Well, well, well, what do we have here? That’s right, I’ve crawled out of my cave, remembered I have a blog, and have gotten around to actually posting something. Where have I been? What have I been doing? To quote the driven Inigo Montoya, “Let me explain… no, there is too much. Let me sum up. Buttercup is marrying Humperdink in a little less than half an hour, so all we have to do is break up the wedding, steal the princess, and make our escape after I kill Count Rugen.” There was some happily ever after living thrown in there as well.
I was busy, but now I’m back, and with a new hobby: rock painting. As a Pinterest heavy weight, I had come across it in my daily rounds but hadn’t done much about it until recently. There’s a small devoted following in my area of this hobby, Facebooks dedicated to it, the whole nine yards, but it’s not nearly as popular here as it is in other parts of the country. As a result, when I happen to mention that I paint and hide rocks, I get a few stares. (It’s a thing! It’s TOTALLY a thing! Shouts the crazy woman hiding painted rocks.) For the uninitiated, sometimes the rocks are called Peace Rocks, they are used in Kindness projects, and it’s an artsy combination of Geocaching and an Easter Egg Hunt. Paint them up with any design, “hide” them in plain sight, and if you are interested in joining a larger community, there are tons of Facebook pages you can join. I recently joined my local group, Solano Rocks.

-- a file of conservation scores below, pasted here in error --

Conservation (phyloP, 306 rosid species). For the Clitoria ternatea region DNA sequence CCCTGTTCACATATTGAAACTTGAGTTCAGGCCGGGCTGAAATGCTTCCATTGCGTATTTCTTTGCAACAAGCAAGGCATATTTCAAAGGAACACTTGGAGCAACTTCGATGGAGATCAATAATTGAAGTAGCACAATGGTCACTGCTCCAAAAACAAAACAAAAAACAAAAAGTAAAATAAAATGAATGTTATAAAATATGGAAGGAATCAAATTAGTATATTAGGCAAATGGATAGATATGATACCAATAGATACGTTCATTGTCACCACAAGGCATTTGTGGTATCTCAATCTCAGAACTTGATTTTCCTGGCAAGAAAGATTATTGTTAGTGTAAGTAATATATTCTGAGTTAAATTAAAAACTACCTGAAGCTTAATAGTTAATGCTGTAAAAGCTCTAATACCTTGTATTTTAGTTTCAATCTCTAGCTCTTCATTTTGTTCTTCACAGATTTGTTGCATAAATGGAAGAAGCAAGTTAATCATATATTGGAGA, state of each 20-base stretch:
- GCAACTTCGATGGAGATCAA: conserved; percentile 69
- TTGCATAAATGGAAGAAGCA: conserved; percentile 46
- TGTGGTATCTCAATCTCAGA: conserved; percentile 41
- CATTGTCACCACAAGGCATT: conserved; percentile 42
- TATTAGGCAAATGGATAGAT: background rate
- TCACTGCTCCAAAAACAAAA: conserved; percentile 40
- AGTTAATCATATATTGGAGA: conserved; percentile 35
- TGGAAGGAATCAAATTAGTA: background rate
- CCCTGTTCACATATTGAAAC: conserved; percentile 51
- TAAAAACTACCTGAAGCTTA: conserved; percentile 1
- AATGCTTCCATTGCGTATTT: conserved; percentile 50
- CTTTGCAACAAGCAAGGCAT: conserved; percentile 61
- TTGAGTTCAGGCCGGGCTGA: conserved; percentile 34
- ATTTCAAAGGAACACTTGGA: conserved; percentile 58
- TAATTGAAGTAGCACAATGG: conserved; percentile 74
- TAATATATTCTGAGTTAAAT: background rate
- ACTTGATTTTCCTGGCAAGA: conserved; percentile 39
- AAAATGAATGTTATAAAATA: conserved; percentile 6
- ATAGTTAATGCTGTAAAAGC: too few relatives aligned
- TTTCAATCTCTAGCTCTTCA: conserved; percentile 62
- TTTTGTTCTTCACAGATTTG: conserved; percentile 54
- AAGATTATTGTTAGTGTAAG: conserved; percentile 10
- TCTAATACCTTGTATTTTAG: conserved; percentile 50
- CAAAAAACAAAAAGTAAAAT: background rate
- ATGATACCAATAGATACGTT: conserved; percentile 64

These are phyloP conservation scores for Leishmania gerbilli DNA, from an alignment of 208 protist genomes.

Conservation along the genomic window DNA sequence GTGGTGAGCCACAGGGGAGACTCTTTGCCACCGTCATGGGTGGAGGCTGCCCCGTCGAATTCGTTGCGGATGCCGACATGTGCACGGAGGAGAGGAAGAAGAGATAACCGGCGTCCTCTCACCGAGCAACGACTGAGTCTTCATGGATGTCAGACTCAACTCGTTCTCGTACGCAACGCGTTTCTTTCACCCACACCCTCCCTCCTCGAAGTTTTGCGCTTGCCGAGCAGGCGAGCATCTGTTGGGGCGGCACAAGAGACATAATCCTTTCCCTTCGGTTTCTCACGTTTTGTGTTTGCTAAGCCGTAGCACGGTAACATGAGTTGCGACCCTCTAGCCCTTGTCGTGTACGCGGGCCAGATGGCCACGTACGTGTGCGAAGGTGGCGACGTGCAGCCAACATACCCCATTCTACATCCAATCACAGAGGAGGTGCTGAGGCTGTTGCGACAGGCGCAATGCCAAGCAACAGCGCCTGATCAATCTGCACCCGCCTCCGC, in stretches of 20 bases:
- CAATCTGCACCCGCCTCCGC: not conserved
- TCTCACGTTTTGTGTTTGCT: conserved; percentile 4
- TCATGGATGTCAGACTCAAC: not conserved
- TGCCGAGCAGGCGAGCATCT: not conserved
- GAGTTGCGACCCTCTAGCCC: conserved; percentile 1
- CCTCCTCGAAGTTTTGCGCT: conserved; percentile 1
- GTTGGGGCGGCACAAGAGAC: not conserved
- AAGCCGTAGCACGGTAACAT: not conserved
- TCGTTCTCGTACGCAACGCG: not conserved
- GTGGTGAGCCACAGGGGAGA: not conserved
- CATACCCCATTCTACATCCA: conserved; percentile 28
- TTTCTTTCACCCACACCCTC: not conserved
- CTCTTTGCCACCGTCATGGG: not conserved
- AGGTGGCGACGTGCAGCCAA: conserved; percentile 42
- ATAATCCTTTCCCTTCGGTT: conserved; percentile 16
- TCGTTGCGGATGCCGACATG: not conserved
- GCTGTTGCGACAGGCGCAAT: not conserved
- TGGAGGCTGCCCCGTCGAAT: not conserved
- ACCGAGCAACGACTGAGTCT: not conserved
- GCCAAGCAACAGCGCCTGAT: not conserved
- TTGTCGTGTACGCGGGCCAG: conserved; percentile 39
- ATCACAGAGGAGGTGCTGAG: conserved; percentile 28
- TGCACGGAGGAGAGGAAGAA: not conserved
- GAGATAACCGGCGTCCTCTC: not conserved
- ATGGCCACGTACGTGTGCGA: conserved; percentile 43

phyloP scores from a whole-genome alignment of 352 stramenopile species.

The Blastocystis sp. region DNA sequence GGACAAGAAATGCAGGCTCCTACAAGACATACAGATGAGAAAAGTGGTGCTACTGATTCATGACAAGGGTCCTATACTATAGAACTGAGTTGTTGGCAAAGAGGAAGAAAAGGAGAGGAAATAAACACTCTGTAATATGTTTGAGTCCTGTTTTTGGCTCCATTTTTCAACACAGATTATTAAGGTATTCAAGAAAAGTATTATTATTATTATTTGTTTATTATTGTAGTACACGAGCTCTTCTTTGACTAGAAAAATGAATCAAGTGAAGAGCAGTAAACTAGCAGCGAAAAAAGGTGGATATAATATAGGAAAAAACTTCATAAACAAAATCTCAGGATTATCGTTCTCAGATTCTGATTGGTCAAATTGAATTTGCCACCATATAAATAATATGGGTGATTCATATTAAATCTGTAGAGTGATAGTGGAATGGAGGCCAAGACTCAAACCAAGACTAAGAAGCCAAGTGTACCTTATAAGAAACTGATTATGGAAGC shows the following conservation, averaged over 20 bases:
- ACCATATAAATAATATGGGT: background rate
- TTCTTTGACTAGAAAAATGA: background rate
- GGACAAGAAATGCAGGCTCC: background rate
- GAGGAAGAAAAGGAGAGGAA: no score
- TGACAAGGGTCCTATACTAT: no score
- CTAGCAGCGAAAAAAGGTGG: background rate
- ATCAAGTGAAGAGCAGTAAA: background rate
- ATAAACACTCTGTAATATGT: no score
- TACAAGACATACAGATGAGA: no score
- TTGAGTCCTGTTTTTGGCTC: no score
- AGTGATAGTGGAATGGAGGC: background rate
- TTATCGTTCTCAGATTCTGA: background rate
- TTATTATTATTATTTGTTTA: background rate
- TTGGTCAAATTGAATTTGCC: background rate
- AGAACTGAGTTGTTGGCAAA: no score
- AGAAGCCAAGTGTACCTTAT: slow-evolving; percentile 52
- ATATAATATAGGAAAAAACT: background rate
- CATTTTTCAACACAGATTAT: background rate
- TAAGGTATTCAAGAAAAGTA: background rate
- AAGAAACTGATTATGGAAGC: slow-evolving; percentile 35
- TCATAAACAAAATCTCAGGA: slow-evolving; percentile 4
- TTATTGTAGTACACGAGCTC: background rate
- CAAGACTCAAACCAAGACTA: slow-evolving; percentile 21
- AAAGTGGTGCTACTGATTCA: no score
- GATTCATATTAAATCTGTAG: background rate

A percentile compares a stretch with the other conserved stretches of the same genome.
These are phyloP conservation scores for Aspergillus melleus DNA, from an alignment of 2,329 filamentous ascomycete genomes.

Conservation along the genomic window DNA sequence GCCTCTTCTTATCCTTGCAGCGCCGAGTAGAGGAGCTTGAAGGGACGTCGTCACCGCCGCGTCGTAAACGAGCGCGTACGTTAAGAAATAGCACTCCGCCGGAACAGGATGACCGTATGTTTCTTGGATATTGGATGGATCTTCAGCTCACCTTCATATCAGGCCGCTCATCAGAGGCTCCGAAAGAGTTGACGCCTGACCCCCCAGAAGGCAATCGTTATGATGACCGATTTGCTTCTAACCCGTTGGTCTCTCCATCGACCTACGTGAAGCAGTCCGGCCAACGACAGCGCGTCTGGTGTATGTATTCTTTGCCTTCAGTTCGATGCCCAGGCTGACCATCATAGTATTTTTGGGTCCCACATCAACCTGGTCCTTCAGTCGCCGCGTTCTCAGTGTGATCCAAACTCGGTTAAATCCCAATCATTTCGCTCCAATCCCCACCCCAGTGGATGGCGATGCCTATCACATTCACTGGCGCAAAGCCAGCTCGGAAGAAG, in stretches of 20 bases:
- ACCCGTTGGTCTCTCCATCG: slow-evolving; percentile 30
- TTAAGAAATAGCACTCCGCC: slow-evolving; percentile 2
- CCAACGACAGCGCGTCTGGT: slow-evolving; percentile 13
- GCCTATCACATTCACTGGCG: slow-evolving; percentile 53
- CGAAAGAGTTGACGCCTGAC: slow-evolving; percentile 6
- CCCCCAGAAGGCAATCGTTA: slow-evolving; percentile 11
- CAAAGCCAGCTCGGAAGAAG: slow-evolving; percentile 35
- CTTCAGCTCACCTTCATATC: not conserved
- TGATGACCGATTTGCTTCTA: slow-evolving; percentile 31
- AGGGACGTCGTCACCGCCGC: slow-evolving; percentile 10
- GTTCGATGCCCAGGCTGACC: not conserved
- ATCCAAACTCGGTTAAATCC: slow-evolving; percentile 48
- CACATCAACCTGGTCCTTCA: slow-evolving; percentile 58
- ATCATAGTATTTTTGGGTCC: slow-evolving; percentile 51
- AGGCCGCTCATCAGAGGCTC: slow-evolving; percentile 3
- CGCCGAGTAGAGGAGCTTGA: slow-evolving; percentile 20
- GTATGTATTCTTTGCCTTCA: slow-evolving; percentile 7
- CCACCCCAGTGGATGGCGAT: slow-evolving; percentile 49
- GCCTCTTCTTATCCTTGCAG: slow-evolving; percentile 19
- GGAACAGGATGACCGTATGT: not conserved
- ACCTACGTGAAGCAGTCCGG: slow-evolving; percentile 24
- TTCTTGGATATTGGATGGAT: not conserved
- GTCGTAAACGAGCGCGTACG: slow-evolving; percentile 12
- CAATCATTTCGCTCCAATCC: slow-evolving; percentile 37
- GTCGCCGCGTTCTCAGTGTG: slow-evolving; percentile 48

I started off a couple months ago putting the rocks out in secret in the area surrounding a school. It delighted me to no end to see kids discover the rocks as they exited the school. After a few weeks of being sneaky about it, I got found out by another volunteer, and now folks are starting to keep an eye out for the weekly rock batch.
If you’re looking for an inexpensive hobby and a creative outlet, this is a winner. Here’s what you’ll need to get started:
- Rocks – Either ones you pick up while taking a walk, from beach combing (my personal favorite), or buy a bag of river rocks from your local home improvement store in the landscaping/gardening section. I found a big ole bag of River Rocks at Home Depot for a little over $11. Make sure the rocks you buy are not coated, like the ones for flower arranging, as the paint won’t stick.
- Paint – You can use your favorite acrylic paints, paint pens, and a clear coat, such as Rust-Oleum Clear Coat or Valspar’s equivalent. Another option that saves a step is using Acrylic Patio Paint, my personal favorite. There’s no need to clear coat the patio paint and it weathers really, really well. (By the way, I don’t get any kickbacks of any kind. There are no affiliates for my blog, these are just products I use.)
- Markers – Permanent markers of any kind to do the detail work, whether they be the humble Sharpie or a high end fancy art marker. Be sure to spray a clear coat over your marker work, though, as it will wash away when exposed to the elements.
Wash and dry your rocks before painting to get off any debris, then go wild! Spread the happy little rocks around and have some creative fun in the process.